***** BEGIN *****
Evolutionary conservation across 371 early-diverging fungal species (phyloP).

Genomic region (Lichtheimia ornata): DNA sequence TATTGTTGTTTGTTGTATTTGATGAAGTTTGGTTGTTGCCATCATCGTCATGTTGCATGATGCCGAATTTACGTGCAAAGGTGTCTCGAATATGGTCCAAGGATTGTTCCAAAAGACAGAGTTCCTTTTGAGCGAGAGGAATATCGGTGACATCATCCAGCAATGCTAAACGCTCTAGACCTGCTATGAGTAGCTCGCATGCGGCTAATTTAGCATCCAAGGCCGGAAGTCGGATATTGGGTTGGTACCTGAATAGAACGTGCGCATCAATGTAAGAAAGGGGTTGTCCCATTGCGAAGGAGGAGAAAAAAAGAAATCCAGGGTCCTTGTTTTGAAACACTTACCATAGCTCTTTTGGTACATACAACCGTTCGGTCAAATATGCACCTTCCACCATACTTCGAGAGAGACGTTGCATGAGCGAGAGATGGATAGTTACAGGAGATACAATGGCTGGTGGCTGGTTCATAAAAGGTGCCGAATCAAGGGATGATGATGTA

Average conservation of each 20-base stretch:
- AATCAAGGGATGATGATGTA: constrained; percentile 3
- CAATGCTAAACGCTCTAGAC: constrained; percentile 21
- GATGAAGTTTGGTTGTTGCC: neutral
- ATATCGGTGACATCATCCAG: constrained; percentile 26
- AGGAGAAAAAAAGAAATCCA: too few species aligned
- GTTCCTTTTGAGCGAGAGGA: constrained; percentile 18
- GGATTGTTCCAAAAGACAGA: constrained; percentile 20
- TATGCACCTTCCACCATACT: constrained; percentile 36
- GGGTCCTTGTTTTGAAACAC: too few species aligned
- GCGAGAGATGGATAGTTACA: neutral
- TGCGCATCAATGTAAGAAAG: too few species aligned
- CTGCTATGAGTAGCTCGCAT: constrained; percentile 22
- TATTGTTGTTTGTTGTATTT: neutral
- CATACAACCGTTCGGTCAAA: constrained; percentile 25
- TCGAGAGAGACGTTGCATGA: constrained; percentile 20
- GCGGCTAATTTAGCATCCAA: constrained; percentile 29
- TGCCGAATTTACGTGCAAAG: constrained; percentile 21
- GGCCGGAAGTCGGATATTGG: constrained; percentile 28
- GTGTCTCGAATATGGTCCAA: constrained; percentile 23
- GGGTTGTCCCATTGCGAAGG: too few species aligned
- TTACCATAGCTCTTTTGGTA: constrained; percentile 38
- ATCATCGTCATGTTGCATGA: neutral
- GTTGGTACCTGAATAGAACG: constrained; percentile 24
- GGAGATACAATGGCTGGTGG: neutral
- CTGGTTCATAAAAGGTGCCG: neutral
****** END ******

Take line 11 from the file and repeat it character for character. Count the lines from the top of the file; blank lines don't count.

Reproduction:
- TATGCACCTTCCACCATACT: constrained; percentile 36